Running for charity – things to remember

Team Unicifef Royal Park's Half Marathon

With the excitement of the London Marathon out of the way, no doubt many of you decided to throw your name in the hat for the 2017 ballot. Perhaps some of you want to do it badly and are considering running for charity on a charity place. Or if you’re looking for a challenge, but don’t want to take on the full marathon, you may be considering a charity spot for an event like the Royal Parks Foundation Half Marathon.

Charity spots aren’t for everyone and I would urge you to consider it carefully before taking it on. I have run on charity spots before and had a great experience whilst raising money, but I wouldn’t consider it for an event such as the London Marathon for example, because I’m not confident enough in my ability to raise £2000, which is what most charities require you to raise. This is because of the cost they have to pay for spots. However, I have done it for events such as what was the Bupa London 10k (now Vitality London 10k).

So you’ve chosen your event and you’ve decided you might want to run on a charity spot. What is there to consider?

Choose a charity you’re passionate about

This may sound obvious, but choose a charity you’re passionate about, or a charity that really resonates with you. Some people will just choose a charity for the sake of getting a place in their dream race. By choosing a charity you’re passionate about, you’ll feel driven to fundraise, you’ll be making a real difference and in turn, people will be more likely to sponsor you. I raised money for HFT one year – this is because my Uncle has Down’s Syndrome and he benefitted a lot from their support. This year, I was asked to join the blogger team for Unicef at the Royal Parks Foundation Half Marathon. I said yes because I’ve been incredibly touched by the plight of refugee children and since becoming a mother, I’m more aware of how other children worldwide suffer. Unicef are a charity that I also often donate to, therefore joining their team was a no-brainer.

Check the fundraising target

Charities have to set minimum fundraising targets as they are charged for the spaces in events and advertising. Therefore, they need to make sure these costs are covered, as well as money being raised for the cause you are supporting. Before taking a place, check the target and ask yourself whether you think you can do it. If you can – brilliant! But if you think it’s a problem, then stop to think about whether you can make the commitment. The charity will support and help you, but you need to put the hard work in. If you don’t think you can do it, then try to get an own-place and raise for the charity where there are no minimum requirements.

Don’t wait until the last minute to fundraise

It may sound obvious, but don’t wait until the last minute to start fundraising. Get your fundraising page open straight away and plan out what you’re going to do. Some people will sponsor you on event day, or even after you’ve completed it, but you want to have a good chunk of it done. Remember not to hound people too much though – I’ve discovered that less is more when asking on Facebook and Twitter and don’t take it personally if someone chooses not to sponsor you. Charity giving is very personal.

Think up fundraising events

Some people raise plenty of money through fundraising pages simply through virtue of emailing their friends and work colleagues and this is great. But some people may struggle and this is where it can be helpful to set up fundraising events. For example, you could hold a raffle. Talk to local companies and see if a prize will be donated – many are happy to help and then sell tickets. I raised over £100 through the generosity of my bowling league after raffling off a bowling shirt at £1 a ticket. Or perhaps you could talk to your local pub quiz and see if they’d consider hosting a special version with proceeds going towards your event. Cake sales are also a great bet. Fundraising events are a brilliant way to have some fun whilst raising awareness of your cause.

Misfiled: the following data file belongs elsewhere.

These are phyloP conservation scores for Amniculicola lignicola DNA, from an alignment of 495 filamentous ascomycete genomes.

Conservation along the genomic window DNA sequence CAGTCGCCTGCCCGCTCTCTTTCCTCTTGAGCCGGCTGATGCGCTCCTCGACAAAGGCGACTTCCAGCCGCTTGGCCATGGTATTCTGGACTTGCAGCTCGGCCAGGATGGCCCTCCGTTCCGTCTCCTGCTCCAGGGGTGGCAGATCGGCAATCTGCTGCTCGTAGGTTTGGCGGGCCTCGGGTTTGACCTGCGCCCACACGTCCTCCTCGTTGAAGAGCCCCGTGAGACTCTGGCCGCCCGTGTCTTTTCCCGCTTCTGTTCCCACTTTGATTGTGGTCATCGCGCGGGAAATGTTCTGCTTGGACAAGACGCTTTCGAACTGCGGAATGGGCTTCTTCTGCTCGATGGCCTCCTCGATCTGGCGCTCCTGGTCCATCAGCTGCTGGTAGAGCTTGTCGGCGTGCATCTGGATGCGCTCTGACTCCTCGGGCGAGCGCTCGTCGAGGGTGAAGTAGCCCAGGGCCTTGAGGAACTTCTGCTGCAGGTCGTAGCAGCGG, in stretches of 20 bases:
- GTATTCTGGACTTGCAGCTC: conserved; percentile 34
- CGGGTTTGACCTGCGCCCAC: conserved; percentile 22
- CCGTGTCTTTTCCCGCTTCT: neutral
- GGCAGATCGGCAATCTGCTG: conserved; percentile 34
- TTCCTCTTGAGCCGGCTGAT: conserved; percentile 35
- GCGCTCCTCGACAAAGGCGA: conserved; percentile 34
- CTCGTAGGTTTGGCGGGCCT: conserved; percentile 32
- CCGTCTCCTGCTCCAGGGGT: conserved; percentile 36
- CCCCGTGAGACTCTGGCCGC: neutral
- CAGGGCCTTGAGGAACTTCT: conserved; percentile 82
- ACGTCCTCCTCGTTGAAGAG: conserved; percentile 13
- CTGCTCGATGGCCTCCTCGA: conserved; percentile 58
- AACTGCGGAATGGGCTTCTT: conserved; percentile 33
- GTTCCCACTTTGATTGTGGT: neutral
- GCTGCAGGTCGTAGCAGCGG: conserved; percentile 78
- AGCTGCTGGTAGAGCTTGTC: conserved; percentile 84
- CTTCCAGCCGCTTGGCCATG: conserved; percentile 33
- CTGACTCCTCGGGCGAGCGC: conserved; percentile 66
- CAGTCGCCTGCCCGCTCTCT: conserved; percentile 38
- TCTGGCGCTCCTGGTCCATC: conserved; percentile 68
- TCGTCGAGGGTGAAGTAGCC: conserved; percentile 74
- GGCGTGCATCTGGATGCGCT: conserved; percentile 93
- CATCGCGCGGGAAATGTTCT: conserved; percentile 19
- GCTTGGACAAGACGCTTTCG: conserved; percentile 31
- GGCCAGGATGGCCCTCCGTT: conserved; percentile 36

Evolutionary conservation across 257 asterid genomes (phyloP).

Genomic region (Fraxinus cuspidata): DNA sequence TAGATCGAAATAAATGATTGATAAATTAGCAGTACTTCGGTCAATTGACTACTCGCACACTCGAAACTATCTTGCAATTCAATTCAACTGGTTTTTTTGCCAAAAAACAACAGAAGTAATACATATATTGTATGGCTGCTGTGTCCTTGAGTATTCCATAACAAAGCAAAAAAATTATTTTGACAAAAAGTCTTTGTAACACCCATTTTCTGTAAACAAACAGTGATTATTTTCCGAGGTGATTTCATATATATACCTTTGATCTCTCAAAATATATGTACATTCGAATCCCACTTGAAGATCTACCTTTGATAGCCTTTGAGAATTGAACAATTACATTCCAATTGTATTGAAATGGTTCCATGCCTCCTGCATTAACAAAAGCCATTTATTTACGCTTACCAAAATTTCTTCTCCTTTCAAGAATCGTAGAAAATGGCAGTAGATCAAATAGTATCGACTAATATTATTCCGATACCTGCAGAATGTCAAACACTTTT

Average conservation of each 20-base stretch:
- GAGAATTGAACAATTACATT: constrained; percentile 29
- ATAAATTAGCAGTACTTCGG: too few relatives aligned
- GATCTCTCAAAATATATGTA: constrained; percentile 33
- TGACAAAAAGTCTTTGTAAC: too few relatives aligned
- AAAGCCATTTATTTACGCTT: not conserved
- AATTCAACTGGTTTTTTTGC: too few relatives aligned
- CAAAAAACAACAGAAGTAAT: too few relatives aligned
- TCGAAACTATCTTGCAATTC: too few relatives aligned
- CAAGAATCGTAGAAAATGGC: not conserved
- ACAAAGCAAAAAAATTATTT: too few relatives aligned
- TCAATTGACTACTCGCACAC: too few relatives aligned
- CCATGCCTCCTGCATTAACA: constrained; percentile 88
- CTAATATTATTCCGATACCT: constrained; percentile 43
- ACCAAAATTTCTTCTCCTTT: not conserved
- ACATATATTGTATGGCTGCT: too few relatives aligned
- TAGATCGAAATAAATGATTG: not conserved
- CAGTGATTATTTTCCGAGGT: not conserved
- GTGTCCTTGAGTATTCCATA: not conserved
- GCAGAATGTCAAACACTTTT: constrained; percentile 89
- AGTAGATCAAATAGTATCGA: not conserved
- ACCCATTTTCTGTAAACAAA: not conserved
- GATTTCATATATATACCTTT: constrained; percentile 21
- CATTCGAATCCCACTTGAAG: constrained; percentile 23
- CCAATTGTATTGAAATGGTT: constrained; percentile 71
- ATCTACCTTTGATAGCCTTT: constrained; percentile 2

Don’t forget to train

It might sound obvious, but it can be easy to get swept up in the excitement or focus on fundraising and forget that you need to train! Work out a plan that fits into your lifestyle, lace up those trainers and get going!

 

Hoka One One Clifton 2

 

I’m running on the Unicef blogger team at this year’s Royal Parks Foundation Half Marathon. I have been provided with a complimentary spot, however I intend to raise as much as I can. Unicef do a lot of work to help children worldwide, as well as developing lots of initiatives such as internet safety. If you support their work, they have 200 spots available to run the Royal Parks with a fundraising target set at £400. I will be blogging about some fundraising and training tips in future posts.

3 thoughts on “Running for charity – things to remember

  1. You could always run for #bloodnotmoney A campaign aimed at generated more blood donors across the UK. So instead of asking for money just ask people to be donating blood instead. Only 4% of the population donate. That’s not enough!! So come on I’m not asking for you to raise £2000 just maybe yours’ and other sleeve to step up and be life savers.

  2. After your previous post about this I decided to sign up for the Royal Parks half marathon for Cats Protection. I went down the list of charities and that was the one that spoke to me the most.

    I am now really looking forward to running in the same race as you :)

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